The S&P 500 cut its biggest monthly advance since November, with energy and technology stocks causing losses on Friday.
Shares fell from a record as traders assessed corporate profits, economic data showing potential inflationary pressures and blatant statements from a Federal Reserve official. The dollar went up.
The S&P 500 cut its biggest monthly advance since November, with divisions in energy and technology stocks. Twitter Inc. it sank when the social media company posted a slow year of start-up in its advertising business. Despite living up to Wall Street’s profit expectations, Chevron Corp fell after disappointing investors who predicted a resurgence of repurchases.
Signs of over-risk taking in the markets show it’s time to start debating a reduction in bond purchases, said Robert Kaplan, Dallas Fed chairman, who broke ranks with President Jerome Powell. The data showed that personal income soared in March with the highest number of monthly records until 1946, thanks to the fiscal stimulus. A key measure of consumer prices that the Fed officially uses for its purpose had the largest increase since 2018.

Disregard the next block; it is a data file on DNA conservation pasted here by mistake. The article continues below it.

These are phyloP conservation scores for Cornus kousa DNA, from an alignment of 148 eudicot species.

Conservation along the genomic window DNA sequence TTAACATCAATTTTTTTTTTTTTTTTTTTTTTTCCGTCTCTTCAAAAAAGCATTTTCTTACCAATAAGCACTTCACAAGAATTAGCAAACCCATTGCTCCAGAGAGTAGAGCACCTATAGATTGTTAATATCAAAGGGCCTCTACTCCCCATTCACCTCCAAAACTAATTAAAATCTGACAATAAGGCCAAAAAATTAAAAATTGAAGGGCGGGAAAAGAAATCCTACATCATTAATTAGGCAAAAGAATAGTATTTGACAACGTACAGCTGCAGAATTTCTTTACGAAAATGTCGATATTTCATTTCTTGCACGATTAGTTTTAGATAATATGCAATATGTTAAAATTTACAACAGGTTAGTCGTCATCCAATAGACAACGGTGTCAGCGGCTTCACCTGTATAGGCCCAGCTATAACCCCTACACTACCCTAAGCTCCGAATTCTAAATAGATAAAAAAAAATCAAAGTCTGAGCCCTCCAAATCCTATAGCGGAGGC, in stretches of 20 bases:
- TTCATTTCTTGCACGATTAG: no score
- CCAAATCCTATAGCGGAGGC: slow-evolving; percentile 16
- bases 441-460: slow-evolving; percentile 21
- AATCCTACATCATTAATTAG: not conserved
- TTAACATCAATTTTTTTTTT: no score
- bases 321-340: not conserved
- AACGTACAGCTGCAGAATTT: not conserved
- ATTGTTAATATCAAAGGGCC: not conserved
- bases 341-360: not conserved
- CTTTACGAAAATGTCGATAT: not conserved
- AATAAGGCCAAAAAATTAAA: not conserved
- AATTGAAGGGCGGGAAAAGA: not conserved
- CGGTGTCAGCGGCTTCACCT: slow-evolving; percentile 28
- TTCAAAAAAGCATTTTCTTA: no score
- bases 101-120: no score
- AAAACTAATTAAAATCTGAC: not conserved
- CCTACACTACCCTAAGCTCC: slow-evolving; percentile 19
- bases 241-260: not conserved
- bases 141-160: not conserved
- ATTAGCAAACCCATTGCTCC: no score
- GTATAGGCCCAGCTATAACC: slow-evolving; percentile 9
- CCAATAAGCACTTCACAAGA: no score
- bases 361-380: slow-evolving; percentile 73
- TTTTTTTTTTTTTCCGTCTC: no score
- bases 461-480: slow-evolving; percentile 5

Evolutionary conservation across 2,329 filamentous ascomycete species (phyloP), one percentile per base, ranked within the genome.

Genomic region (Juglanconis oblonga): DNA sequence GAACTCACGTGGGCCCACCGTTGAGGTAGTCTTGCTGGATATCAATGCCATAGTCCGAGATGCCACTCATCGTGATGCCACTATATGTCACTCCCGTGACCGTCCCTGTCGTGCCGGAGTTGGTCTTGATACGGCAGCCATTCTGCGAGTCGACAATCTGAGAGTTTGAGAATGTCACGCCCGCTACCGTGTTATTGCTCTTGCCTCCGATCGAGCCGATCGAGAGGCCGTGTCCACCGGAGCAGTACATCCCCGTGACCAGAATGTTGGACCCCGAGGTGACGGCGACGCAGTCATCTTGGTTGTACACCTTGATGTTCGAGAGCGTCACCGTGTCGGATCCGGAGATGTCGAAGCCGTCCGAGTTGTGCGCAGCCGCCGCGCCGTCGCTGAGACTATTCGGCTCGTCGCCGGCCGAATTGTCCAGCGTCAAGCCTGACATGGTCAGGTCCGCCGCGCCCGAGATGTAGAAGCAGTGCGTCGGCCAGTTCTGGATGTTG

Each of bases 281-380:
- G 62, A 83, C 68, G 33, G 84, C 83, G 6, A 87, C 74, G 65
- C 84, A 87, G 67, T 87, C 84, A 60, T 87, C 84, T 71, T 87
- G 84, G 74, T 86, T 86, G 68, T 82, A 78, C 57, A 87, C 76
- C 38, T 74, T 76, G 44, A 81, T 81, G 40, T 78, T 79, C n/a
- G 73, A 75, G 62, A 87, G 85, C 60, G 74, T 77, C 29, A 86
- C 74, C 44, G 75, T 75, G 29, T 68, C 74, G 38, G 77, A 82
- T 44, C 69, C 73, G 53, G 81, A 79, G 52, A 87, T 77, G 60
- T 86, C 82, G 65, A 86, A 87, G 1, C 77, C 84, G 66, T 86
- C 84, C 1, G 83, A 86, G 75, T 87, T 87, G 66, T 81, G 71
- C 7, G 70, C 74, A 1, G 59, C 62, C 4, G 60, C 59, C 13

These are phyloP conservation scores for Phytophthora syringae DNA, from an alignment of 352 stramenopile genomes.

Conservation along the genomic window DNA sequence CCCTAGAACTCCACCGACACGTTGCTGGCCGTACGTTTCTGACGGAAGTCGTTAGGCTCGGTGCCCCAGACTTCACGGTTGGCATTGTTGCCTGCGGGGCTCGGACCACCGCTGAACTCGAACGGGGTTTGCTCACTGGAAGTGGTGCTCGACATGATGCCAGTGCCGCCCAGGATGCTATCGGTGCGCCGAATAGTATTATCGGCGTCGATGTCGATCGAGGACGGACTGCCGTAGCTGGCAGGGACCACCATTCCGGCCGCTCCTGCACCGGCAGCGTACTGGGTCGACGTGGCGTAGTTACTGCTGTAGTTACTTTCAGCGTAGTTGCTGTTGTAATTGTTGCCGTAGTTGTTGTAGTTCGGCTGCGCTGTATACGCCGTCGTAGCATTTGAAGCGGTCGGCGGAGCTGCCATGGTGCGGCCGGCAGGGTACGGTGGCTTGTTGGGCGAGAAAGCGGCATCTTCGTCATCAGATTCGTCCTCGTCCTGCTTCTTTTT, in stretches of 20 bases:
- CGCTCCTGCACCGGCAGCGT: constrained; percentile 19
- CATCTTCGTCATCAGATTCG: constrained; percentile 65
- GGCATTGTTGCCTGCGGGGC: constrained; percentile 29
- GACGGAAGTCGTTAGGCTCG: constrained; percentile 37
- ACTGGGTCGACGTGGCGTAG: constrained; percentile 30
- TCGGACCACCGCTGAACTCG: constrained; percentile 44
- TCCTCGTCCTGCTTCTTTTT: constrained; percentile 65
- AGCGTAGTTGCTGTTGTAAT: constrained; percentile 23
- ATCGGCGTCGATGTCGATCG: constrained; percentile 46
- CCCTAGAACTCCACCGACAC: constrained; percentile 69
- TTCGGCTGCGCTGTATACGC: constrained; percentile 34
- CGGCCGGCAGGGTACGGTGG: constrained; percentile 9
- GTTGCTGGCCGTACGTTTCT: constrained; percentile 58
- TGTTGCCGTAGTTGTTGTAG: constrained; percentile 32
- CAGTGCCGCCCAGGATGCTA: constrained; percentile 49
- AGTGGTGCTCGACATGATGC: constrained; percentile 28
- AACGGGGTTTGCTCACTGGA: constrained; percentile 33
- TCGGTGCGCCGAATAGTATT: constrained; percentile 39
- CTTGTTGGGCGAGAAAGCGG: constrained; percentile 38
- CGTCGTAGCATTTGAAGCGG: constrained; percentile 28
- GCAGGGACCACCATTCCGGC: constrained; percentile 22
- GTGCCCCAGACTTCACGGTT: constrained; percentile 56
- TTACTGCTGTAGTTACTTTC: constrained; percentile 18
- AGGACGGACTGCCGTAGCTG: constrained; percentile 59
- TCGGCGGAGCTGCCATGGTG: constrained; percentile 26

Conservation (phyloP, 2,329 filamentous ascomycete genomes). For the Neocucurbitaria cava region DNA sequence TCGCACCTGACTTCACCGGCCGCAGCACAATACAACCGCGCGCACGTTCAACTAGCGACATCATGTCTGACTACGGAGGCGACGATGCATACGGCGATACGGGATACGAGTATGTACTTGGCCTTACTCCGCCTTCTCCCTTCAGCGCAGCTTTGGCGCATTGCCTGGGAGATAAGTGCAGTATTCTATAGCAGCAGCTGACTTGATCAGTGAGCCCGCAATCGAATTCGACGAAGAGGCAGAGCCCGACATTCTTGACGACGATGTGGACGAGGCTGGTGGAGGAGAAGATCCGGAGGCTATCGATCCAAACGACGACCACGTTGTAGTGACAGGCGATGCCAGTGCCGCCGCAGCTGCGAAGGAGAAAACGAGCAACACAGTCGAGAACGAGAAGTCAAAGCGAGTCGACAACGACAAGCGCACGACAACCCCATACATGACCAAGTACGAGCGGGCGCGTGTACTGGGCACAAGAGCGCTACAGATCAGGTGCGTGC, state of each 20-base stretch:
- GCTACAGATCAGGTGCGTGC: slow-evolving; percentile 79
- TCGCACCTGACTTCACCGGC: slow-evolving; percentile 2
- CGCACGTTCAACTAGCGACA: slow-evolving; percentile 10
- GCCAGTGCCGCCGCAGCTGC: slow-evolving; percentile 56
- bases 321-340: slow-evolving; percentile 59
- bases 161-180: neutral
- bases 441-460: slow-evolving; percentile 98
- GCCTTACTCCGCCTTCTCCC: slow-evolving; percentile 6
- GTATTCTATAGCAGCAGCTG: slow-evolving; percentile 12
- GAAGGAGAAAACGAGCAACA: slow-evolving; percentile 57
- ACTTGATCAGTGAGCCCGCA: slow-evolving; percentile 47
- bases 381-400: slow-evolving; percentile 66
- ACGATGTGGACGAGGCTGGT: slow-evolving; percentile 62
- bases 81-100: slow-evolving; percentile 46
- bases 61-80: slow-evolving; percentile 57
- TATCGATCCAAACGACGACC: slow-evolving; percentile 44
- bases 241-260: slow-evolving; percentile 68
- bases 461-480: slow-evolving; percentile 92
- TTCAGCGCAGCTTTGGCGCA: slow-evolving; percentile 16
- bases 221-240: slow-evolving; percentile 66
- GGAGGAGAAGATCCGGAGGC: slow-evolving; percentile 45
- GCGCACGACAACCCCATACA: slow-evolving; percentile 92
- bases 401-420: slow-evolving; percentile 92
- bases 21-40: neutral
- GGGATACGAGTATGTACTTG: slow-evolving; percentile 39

With the S&P 500 rising 10% in the first four months of 2021, fans of “selling in May and leaving” may be the thoughts of many investors. However, JPMorgan Chase & Co. urged traders to prepare for the reactivation of reflation trade as economic reopening takes the step. Meanwhile, Jonathan Golub of Credit Suisse Group AG raised his forecast on the stock benchmark, citing a “burning economy that fueled profits.”
Still, for Ralph Bassett, U.S. head of equities at Aberdeen Standard Investments, companies have done so well that the market reaches a point where a lot of that optimism can be established.
“The setup is very good, but with the multiples where they are, upside risks are less and less prone at this stage,” he said.
The S&P 500 has had better months, but never before has a rally been so widespread, according to a measure followed by Bloomberg. During the 18 April sessions until trading on Thursday, 95% or more of the index members traded above their 200-day moving average.
These are some of the main movements in the markets:
The S&P 500 fell 0.7% at 4 p.m. New York time
The Nasdaq 100 fell 0.8%
The Dow Jones industrial average fell 0.5%
The MSCI World index fell 0.9%
The Bloomberg Dollar Spot Index rose 0.7%
The euro fell 0.8% to $ 1.2023
The Japanese yen fell 0.3% to 109.29 per dollar
Ten-year Treasury yield fell one basis point to 1.62%
Germany’s ten-year yield fell one basis point to -0.20%
Britain’s 10-year yield varied little, with 0.84%
West Texas crude oil fell 2.3% to $ 64 a barrel